Reducing (Micro)Plastic In Your Tea Habits

Back in September 2019, research was published by McGill University about micro and nanoplastics in teabags – particularly the micro and nanoplastics that get released during the act of steeping your tea in a cup of hot water. While it’s a bit concerning that it happens – are we really that surprised? And should we be concerned?

The World Health Organization (WHO) certainly doesn’t seem to think so – although they issue a tidy little disclaimer that there isn’t enough research into microplastics yet, but they don’t think it’s enough to cause any harm. At least we’re not like whales in the ocean with a stomach full of plastic trash, right? (That’s a plastic rant for another day…)

There are a few takeaways from the study that McGill published.

First, that many of the ‘fancier’ teabags often do contain plastics. If you’re not sure, you should ask the tea company about their teabag materials. Secondly, some companies do use paper, with a tiny bit of plastic that helps to hold it all together. While others have shiny pyramid-shaped teabags that help provide the tea leaves more space to expand, but also contain a higher amount of plastic (and, to be fair, some of those pyramid-shaped teabags are made of biodegradable plant-based materials). That said, there are a lot of environmentally-friendly tea companies out there – you just need to know where to look!

Some companies use teabags made out of plant-based material (like corn!) and have biodegradable bags and packaging. A lot of companies are moving towards plastic-free packaging – which is always a good idea because a lot of municipalities still lack soft plastic recycling. It’s much easier to recycle a plastic milk carton than it is to recycle the cellophane material that comes on the outside of a box of tea.

How can you reduce the single-use plastic and live your best tea-drinker life?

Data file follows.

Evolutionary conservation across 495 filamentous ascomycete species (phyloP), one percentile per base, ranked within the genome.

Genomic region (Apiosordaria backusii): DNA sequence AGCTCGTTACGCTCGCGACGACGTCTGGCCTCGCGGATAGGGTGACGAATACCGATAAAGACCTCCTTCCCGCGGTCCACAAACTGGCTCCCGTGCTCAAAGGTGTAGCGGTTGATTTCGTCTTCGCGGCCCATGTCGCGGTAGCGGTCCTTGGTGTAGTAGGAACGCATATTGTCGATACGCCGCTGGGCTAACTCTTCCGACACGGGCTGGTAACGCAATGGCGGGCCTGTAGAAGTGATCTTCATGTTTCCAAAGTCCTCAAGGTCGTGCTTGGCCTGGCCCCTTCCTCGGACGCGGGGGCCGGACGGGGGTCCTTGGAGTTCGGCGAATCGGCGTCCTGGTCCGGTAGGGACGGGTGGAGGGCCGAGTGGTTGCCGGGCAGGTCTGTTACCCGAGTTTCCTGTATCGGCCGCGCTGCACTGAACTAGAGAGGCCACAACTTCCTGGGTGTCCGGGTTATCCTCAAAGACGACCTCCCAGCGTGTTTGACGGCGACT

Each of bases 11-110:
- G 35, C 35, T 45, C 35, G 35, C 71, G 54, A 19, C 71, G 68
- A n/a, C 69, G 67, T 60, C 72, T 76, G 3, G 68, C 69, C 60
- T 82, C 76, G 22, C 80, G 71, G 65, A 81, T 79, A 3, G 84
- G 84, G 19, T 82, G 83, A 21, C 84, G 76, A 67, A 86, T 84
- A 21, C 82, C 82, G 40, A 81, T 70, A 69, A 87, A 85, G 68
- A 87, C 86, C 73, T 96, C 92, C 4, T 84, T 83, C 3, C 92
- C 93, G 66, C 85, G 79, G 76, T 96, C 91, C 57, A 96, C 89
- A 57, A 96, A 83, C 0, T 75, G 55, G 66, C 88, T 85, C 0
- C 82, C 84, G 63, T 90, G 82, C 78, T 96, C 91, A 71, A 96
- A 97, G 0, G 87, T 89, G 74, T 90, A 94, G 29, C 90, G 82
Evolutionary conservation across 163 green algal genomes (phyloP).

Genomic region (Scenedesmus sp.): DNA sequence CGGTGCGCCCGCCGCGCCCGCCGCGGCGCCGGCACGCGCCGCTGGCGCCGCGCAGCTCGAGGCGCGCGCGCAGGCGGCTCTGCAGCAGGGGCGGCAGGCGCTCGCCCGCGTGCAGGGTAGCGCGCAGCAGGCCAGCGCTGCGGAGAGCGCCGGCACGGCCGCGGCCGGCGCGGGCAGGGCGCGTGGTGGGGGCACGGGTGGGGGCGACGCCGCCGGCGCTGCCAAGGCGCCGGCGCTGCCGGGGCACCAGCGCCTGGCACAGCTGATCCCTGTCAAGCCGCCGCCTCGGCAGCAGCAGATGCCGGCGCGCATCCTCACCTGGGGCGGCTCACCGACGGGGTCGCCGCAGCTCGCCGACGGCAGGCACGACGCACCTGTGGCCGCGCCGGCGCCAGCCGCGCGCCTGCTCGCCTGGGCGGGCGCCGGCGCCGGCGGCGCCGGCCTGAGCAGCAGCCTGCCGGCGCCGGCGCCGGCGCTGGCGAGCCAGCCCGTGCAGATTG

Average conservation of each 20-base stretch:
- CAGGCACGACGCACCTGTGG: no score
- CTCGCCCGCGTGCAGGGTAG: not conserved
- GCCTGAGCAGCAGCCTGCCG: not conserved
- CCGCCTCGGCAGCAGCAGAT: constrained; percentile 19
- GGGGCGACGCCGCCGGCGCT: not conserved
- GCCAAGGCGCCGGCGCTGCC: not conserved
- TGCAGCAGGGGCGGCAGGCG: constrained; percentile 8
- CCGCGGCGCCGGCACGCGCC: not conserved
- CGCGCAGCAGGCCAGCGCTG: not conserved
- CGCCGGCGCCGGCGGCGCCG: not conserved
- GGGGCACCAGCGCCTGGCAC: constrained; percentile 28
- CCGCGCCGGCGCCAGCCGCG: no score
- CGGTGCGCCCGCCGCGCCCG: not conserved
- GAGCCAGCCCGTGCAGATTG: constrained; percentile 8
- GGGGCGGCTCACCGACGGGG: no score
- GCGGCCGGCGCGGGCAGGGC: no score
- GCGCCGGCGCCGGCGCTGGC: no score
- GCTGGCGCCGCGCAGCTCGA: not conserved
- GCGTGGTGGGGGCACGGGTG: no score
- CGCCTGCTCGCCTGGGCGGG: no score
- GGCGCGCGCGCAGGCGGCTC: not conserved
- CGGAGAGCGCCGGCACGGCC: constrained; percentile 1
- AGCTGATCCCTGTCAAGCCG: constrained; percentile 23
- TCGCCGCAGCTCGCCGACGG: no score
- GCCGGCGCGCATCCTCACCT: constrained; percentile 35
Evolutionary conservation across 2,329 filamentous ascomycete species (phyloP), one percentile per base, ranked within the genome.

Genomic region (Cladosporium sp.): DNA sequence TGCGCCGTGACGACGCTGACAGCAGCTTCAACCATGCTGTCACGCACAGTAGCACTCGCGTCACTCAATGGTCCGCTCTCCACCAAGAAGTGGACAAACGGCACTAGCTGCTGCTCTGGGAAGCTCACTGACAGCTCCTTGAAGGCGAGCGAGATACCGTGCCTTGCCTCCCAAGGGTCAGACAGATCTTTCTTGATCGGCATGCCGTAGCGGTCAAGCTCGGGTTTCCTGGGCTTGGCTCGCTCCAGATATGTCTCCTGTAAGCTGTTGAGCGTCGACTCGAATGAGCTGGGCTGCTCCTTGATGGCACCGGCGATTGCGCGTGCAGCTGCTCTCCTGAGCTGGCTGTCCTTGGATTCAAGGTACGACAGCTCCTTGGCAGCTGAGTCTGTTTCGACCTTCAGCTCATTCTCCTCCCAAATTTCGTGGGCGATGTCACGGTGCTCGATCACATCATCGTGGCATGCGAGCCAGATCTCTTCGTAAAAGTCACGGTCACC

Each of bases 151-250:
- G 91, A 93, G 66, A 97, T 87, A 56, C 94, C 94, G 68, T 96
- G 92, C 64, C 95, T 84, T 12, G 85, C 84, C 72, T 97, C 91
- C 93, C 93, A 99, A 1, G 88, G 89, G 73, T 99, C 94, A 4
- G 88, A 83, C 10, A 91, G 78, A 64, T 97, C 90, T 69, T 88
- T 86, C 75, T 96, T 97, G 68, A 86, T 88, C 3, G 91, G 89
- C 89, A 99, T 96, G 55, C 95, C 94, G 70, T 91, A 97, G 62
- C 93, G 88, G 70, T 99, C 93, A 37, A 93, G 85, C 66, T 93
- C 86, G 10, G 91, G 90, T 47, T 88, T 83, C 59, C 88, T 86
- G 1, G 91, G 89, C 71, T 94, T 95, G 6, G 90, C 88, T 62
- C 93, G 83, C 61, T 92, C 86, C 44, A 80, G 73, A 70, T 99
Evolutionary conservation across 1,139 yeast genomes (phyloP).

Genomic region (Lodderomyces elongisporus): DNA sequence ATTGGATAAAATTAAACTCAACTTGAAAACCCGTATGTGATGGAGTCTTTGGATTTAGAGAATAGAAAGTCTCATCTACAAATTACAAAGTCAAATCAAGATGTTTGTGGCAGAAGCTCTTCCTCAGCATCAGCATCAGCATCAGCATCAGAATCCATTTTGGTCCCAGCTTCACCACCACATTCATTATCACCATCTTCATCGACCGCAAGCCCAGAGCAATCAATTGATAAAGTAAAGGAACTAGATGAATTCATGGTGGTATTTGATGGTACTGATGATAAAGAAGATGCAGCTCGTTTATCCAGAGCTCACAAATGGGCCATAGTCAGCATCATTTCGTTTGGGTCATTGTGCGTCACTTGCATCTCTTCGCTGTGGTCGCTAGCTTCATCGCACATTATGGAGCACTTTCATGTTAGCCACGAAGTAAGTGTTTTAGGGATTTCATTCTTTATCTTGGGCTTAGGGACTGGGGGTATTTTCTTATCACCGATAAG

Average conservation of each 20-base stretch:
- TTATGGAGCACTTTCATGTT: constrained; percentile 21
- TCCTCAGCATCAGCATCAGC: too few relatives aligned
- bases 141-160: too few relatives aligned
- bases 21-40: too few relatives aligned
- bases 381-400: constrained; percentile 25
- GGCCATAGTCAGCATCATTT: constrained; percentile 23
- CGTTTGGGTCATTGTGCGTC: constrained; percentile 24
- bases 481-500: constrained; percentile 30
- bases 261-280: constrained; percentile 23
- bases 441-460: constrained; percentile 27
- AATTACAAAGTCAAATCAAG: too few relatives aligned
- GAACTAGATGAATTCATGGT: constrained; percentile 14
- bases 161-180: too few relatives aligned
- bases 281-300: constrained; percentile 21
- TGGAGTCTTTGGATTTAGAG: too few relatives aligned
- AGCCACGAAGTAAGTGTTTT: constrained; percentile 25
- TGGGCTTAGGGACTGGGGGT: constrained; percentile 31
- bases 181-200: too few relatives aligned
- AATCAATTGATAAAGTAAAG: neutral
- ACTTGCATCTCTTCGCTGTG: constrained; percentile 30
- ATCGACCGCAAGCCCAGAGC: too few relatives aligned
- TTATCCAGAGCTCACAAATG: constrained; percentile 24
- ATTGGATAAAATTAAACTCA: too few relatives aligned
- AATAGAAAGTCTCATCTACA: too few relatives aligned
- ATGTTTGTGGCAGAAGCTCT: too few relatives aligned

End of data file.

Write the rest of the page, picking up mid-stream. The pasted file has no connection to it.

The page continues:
Shop at tea stores that allow for looseleaf tea purchasing. Bonus points if they let you bring in your own containers or offer reusable (and recyclable) containers. A tea tin or glass mason jar would be a great option to offer that air-tight seal! If you choose clear glass jars as an option, make sure to tuck the tea into a cupboard to prevent damage from light.

Shop from tea companies that don’t individually package teabags or use plastic teabag material. This will lower the amount of single-use package that you’re responsible for, and decrease the amount of microplastics that you’ll end up ingesting. Just because WHO says it’s probably not going to hurt you doesn’t mean that you need to continually drink it on the regular!

Get yourself a reusable tea infuser! There are many stainless steel options available. They withstand boiling water, are easy to clean, and can be used literally thousands of times without breaking down or being damaged. Short of having it run over by a car, there’s not much that can hurt those infusers and there’s not a trace of plastic in them.

Compost those teabags that are biodegradable! Those tea leaves will help add nutrients to your compost and having a compost bin at home will let you really put those teabags (and companies!) to the test. Do they really break down? Think of it as an at-home experiment that you can easily try out!

McGill – Some plastic with your tea?
CNN Health – A single tea bag can leak billions of pieces of microplastics into your brew
BBC – Microplastics: Premium teabags leak billions of particles – study